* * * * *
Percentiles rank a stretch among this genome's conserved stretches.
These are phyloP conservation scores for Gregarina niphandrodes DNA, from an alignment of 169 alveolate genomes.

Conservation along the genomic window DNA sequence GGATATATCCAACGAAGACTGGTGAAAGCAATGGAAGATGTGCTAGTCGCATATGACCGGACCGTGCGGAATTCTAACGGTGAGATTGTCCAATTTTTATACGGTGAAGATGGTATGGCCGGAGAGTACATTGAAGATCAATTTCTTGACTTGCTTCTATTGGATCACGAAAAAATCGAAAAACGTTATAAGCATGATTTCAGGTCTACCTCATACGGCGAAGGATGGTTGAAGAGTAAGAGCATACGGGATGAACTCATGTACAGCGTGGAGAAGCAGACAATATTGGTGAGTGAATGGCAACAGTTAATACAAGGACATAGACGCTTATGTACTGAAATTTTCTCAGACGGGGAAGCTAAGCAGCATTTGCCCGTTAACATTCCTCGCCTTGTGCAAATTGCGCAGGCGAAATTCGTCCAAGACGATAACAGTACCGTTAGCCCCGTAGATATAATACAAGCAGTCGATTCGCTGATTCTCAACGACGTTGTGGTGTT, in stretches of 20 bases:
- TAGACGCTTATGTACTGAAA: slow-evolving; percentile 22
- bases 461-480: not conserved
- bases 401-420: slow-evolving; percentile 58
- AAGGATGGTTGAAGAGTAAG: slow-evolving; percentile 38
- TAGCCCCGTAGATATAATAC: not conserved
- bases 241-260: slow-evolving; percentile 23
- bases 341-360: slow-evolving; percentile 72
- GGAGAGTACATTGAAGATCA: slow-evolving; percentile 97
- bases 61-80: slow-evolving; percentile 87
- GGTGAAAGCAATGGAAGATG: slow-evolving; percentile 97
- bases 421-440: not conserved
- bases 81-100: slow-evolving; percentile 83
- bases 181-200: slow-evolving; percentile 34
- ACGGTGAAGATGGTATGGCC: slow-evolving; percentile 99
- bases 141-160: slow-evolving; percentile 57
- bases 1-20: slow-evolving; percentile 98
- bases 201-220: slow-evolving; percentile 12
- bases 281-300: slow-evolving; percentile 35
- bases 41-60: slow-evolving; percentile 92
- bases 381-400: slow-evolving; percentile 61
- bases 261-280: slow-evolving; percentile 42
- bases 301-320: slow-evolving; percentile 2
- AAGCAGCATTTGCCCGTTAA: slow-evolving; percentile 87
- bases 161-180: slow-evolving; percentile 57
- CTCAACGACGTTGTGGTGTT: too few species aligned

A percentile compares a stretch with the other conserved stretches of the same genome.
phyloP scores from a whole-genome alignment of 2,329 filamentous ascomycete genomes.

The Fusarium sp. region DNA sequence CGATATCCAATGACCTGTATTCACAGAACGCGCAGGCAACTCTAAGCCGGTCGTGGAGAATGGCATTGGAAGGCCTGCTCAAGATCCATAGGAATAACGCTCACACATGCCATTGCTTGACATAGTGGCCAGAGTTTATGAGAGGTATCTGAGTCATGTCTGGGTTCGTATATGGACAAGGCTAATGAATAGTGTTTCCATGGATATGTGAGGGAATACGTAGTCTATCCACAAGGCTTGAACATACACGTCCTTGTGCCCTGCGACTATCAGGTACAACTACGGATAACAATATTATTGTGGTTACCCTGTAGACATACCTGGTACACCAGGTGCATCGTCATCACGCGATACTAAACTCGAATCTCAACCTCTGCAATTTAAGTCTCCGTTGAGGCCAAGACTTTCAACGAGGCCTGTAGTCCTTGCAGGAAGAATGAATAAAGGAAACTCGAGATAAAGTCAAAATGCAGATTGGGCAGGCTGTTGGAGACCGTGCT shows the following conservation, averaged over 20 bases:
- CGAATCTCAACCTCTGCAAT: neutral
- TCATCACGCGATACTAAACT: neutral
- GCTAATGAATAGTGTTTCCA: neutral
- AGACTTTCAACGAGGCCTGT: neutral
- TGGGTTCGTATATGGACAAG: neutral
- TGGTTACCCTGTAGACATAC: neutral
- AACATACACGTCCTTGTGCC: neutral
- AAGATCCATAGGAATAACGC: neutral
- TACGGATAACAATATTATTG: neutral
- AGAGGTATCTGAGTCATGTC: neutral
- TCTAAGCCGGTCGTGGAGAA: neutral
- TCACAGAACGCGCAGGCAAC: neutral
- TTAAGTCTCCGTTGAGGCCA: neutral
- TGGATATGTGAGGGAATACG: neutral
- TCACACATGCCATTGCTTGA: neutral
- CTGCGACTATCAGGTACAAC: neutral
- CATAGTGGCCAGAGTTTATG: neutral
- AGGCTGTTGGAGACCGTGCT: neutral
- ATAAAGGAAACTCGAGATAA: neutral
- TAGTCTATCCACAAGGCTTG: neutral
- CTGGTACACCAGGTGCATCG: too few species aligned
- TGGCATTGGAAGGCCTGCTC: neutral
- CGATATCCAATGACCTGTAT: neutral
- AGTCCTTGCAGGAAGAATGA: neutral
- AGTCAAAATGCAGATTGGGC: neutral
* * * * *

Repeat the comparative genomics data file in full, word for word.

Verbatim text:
Percentiles rank a stretch among this genome's conserved stretches.
These are phyloP conservation scores for Gregarina niphandrodes DNA, from an alignment of 169 alveolate genomes.

Conservation along the genomic window DNA sequence GGATATATCCAACGAAGACTGGTGAAAGCAATGGAAGATGTGCTAGTCGCATATGACCGGACCGTGCGGAATTCTAACGGTGAGATTGTCCAATTTTTATACGGTGAAGATGGTATGGCCGGAGAGTACATTGAAGATCAATTTCTTGACTTGCTTCTATTGGATCACGAAAAAATCGAAAAACGTTATAAGCATGATTTCAGGTCTACCTCATACGGCGAAGGATGGTTGAAGAGTAAGAGCATACGGGATGAACTCATGTACAGCGTGGAGAAGCAGACAATATTGGTGAGTGAATGGCAACAGTTAATACAAGGACATAGACGCTTATGTACTGAAATTTTCTCAGACGGGGAAGCTAAGCAGCATTTGCCCGTTAACATTCCTCGCCTTGTGCAAATTGCGCAGGCGAAATTCGTCCAAGACGATAACAGTACCGTTAGCCCCGTAGATATAATACAAGCAGTCGATTCGCTGATTCTCAACGACGTTGTGGTGTT, in stretches of 20 bases:
- TAGACGCTTATGTACTGAAA: slow-evolving; percentile 22
- bases 461-480: not conserved
- bases 401-420: slow-evolving; percentile 58
- AAGGATGGTTGAAGAGTAAG: slow-evolving; percentile 38
- TAGCCCCGTAGATATAATAC: not conserved
- bases 241-260: slow-evolving; percentile 23
- bases 341-360: slow-evolving; percentile 72
- GGAGAGTACATTGAAGATCA: slow-evolving; percentile 97
- bases 61-80: slow-evolving; percentile 87
- GGTGAAAGCAATGGAAGATG: slow-evolving; percentile 97
- bases 421-440: not conserved
- bases 81-100: slow-evolving; percentile 83
- bases 181-200: slow-evolving; percentile 34
- ACGGTGAAGATGGTATGGCC: slow-evolving; percentile 99
- bases 141-160: slow-evolving; percentile 57
- bases 1-20: slow-evolving; percentile 98
- bases 201-220: slow-evolving; percentile 12
- bases 281-300: slow-evolving; percentile 35
- bases 41-60: slow-evolving; percentile 92
- bases 381-400: slow-evolving; percentile 61
- bases 261-280: slow-evolving; percentile 42
- bases 301-320: slow-evolving; percentile 2
- AAGCAGCATTTGCCCGTTAA: slow-evolving; percentile 87
- bases 161-180: slow-evolving; percentile 57
- CTCAACGACGTTGTGGTGTT: too few species aligned

A percentile compares a stretch with the other conserved stretches of the same genome.
phyloP scores from a whole-genome alignment of 2,329 filamentous ascomycete genomes.

The Fusarium sp. region DNA sequence CGATATCCAATGACCTGTATTCACAGAACGCGCAGGCAACTCTAAGCCGGTCGTGGAGAATGGCATTGGAAGGCCTGCTCAAGATCCATAGGAATAACGCTCACACATGCCATTGCTTGACATAGTGGCCAGAGTTTATGAGAGGTATCTGAGTCATGTCTGGGTTCGTATATGGACAAGGCTAATGAATAGTGTTTCCATGGATATGTGAGGGAATACGTAGTCTATCCACAAGGCTTGAACATACACGTCCTTGTGCCCTGCGACTATCAGGTACAACTACGGATAACAATATTATTGTGGTTACCCTGTAGACATACCTGGTACACCAGGTGCATCGTCATCACGCGATACTAAACTCGAATCTCAACCTCTGCAATTTAAGTCTCCGTTGAGGCCAAGACTTTCAACGAGGCCTGTAGTCCTTGCAGGAAGAATGAATAAAGGAAACTCGAGATAAAGTCAAAATGCAGATTGGGCAGGCTGTTGGAGACCGTGCT shows the following conservation, averaged over 20 bases:
- CGAATCTCAACCTCTGCAAT: neutral
- TCATCACGCGATACTAAACT: neutral
- GCTAATGAATAGTGTTTCCA: neutral
- AGACTTTCAACGAGGCCTGT: neutral
- TGGGTTCGTATATGGACAAG: neutral
- TGGTTACCCTGTAGACATAC: neutral
- AACATACACGTCCTTGTGCC: neutral
- AAGATCCATAGGAATAACGC: neutral
- TACGGATAACAATATTATTG: neutral
- AGAGGTATCTGAGTCATGTC: neutral
- TCTAAGCCGGTCGTGGAGAA: neutral
- TCACAGAACGCGCAGGCAAC: neutral
- TTAAGTCTCCGTTGAGGCCA: neutral
- TGGATATGTGAGGGAATACG: neutral
- TCACACATGCCATTGCTTGA: neutral
- CTGCGACTATCAGGTACAAC: neutral
- CATAGTGGCCAGAGTTTATG: neutral
- AGGCTGTTGGAGACCGTGCT: neutral
- ATAAAGGAAACTCGAGATAA: neutral
- TAGTCTATCCACAAGGCTTG: neutral
- CTGGTACACCAGGTGCATCG: too few species aligned
- TGGCATTGGAAGGCCTGCTC: neutral
- CGATATCCAATGACCTGTAT: neutral
- AGTCCTTGCAGGAAGAATGA: neutral
- AGTCAAAATGCAGATTGGGC: neutral